New Income Tax Code – issues and insights

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Making room for big ideas on taxes

Based on Prime Minister Modi’s observation that the present Income Tax Act needs to be redrafted in consonance with economic needs, the Ministry of Finance has in its brief proposed drafting a new Income tax code, keeping in line international best practices. However, the official communique sets out the task force’s responsibility to submit its report within six months. It is unclear if the mandate is to merely make recommendations on the new code or draft the new code. If it is the latter, it is a tall order to accomplish drafting the code in such a short period, given that drafting requires wider stakeholder consultation. I was comparing the objectives that were set out in 2009, wherein the then government unveiled a draft new Direct Tax Code with the objective to reduce complexity and compliance cost, broaden the tax base by minimising exemptions, check tax evasion and remove ambiguity. The 2009 Direct Taxes Code (DTC) went through several alterations, though it failed to see the light of day with the expiry of the DTC Bill of 2010. The then Standing Committee of Finance made useful recommendations at that time. Given that the present provisions of the Income-tax law have minimalistic exemptions and plethora of general & specific anti-avoidance rules, some of the objectives of the DTC of 2009/2010 have been met. Of course, a lot is desirable from the point of view of reducing complexity and compliance cost for taxpayers.

I would, therefore, imagine that the new code would prominently feature broadening of tax base as one of its main objectives, given the focus on addressing the menace of parallel economy. Though the number of taxpayers has increased significantly in the past decade, our tax-to-GDP ratio continues to be range bound. Hence, I would imagine that a key objective should be to widen the tax base by embarking upon bold initiatives such as taxing agriculture income, and bringing a wider section of untaxed and under taxed non-salaried taxpayers. If our vision 2030 is to be a $10 trillion economy, the new code should address a bold agenda to increase the tax-to-GDP ratio.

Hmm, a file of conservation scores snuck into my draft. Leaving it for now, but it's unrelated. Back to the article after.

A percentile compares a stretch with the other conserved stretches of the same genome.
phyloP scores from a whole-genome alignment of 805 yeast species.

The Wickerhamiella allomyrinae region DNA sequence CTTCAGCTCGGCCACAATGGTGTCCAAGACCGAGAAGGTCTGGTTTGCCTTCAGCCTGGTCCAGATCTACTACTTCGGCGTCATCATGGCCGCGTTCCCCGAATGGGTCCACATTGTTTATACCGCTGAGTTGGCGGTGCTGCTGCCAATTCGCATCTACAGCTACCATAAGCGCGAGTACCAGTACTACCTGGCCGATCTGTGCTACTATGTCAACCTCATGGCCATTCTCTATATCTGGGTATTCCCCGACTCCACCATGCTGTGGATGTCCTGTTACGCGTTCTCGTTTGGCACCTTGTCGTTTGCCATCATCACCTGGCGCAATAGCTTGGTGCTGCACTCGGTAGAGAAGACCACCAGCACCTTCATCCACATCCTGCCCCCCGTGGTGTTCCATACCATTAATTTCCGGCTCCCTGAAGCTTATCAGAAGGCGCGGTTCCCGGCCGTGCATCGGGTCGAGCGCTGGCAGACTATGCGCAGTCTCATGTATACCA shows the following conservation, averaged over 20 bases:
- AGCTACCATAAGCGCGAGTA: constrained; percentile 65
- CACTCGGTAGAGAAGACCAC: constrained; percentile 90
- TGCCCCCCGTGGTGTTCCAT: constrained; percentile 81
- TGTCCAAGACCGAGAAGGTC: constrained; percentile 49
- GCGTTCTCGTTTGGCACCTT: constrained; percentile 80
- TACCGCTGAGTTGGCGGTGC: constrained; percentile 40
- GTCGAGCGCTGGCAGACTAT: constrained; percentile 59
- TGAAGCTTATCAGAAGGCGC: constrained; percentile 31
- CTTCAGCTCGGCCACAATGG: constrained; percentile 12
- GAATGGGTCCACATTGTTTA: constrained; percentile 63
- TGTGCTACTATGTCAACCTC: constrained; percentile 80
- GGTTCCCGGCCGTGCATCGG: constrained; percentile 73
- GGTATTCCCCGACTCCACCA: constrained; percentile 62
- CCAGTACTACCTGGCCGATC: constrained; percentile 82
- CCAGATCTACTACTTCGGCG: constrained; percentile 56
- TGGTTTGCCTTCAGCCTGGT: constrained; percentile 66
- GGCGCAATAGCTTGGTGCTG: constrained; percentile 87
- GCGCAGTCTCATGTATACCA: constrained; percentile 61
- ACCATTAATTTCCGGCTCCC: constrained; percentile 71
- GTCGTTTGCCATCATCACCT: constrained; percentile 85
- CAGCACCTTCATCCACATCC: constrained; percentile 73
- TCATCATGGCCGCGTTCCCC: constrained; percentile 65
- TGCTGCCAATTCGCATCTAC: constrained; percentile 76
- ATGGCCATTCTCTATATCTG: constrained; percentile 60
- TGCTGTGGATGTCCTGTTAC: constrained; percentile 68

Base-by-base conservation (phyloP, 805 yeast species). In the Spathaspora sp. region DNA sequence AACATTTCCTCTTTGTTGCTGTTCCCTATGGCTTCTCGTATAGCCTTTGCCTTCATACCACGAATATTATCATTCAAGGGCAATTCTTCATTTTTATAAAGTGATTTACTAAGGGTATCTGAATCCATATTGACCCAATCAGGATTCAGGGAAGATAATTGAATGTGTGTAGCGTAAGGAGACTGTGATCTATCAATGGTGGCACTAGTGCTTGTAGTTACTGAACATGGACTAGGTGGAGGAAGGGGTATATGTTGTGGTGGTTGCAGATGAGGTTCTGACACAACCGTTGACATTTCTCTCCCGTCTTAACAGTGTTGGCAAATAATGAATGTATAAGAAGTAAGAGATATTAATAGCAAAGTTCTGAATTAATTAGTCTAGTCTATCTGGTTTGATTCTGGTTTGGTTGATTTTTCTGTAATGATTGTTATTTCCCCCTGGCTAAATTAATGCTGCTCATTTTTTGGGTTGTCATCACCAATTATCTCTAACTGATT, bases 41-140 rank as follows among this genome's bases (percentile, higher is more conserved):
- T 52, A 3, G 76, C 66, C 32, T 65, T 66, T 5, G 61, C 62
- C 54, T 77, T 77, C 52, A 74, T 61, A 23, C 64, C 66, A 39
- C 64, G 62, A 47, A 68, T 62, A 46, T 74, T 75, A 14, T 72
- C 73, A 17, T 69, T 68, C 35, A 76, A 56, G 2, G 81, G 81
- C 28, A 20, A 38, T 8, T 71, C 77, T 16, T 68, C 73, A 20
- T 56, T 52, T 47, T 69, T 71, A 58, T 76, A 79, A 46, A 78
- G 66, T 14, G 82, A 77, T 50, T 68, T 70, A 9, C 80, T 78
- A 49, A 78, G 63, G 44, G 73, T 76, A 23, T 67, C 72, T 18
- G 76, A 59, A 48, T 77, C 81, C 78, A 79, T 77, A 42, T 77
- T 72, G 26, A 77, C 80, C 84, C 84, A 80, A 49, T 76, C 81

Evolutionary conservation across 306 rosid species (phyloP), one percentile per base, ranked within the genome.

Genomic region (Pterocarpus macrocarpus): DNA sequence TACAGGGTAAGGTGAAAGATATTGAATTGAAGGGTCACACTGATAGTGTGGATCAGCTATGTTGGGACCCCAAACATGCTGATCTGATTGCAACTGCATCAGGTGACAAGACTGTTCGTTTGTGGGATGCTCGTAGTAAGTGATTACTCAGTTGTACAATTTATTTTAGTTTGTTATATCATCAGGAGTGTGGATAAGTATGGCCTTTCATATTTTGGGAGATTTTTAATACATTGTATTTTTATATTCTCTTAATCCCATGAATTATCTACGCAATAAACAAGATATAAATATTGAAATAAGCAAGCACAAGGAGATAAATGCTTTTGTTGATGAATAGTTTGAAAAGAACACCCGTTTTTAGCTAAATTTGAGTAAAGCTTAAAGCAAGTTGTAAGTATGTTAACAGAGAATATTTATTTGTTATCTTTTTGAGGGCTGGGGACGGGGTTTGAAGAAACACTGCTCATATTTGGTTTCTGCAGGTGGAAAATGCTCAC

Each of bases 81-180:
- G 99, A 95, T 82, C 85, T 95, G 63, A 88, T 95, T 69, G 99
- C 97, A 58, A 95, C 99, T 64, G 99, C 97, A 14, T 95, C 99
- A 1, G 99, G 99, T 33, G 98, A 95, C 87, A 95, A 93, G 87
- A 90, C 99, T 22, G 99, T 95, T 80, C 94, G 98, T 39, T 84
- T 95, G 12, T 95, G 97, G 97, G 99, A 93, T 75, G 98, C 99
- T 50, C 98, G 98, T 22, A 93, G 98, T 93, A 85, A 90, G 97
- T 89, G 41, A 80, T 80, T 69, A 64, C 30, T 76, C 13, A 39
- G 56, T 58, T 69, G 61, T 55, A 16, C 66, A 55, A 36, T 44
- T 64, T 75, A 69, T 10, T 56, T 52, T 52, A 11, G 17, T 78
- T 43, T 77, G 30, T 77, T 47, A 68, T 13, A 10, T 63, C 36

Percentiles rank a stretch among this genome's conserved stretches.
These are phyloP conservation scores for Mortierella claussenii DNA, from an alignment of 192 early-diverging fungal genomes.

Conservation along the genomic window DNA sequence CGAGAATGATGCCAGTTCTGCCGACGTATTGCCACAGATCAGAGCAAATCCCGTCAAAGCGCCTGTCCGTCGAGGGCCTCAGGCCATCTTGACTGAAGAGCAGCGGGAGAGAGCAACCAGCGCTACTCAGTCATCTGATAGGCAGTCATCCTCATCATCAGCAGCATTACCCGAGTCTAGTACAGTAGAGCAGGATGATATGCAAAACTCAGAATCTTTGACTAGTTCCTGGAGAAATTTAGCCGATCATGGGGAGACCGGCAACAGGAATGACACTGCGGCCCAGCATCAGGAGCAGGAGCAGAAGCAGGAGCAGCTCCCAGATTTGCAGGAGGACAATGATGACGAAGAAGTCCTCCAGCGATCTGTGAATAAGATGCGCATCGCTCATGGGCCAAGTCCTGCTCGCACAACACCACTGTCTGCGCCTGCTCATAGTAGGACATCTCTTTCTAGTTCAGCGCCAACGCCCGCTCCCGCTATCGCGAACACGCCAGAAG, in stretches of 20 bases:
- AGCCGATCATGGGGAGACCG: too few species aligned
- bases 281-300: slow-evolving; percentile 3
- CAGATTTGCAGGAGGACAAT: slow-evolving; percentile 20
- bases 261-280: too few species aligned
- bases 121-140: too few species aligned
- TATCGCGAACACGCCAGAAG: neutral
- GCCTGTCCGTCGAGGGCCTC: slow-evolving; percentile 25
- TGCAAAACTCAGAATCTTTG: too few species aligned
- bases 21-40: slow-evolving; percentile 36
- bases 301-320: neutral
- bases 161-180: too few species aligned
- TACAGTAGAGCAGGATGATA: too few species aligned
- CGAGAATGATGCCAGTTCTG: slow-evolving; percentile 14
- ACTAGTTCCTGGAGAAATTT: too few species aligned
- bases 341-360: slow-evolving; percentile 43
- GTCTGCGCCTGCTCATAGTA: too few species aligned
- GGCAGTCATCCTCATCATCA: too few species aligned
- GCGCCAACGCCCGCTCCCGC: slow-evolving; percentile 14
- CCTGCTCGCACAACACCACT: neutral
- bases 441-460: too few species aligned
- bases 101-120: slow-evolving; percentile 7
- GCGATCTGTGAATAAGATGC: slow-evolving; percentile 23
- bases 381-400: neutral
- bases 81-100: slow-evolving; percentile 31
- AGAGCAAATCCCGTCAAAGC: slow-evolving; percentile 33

Since we are embarking on this exercise, equally important is to rewrite the subordinate legislation by way of rules, administrative guidance and so on. This has been an area of weakness resulting in India being the most tax litigated jurisdiction. The Committee besides looking at international best practices should consider laying down a framework for deeper tax administrative reforms.

The Tax Administration Reform Commission (TARC) has laid down a plethora of recommendations — submitted in 2014, and 2015 in four volumes— implementation of some of which spans over a decade. Most, if not all of them, are relevant in today’s context, despite the efforts made by the new government. Important TARC recommendations, amongst others, include taxpayer’s services and importance of treating taxpayers as customers, governance of direct tax laws including separation of functions of IRS officials between policymaking, assessments, investigations and dispute resolution.

The TARC also dealt with hiring, training and the entire gambit of people function. An important recommendations was on dispute resolution, identifying not just global best practices, but also what would suit India, including strategy for avoiding disputes and settling disputes before they go on trial. Though, the government is pursuing an aggressive digital agenda, there is scope for embracing tax technology for bringing in a shift in data mining, analytics ,taxpayer services, risk management and revenue forecasting exercise.

To sum up, my key expectations from the new tax code would be to focus on:

  • Taxpayer segmentation: salaried, business, trust and exempt entities including political parties. The business taxpayers be segmented into small, medium, large and multinational corporations.
  • Inducing fresh energy into existing dispute avoidance functions of Advance Ruling, Advance Pricing etc.
  • Revamping the dispute resolution system before tax administration, tribunal and high courts, including setting up a National Tax Tribunal or a National Tax Court, the latter in coordination with the Ministry of Law.
  • Implementation of administrative measures (some listed above) and strengthening subordinate legislation.

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A Budget of Aspirations
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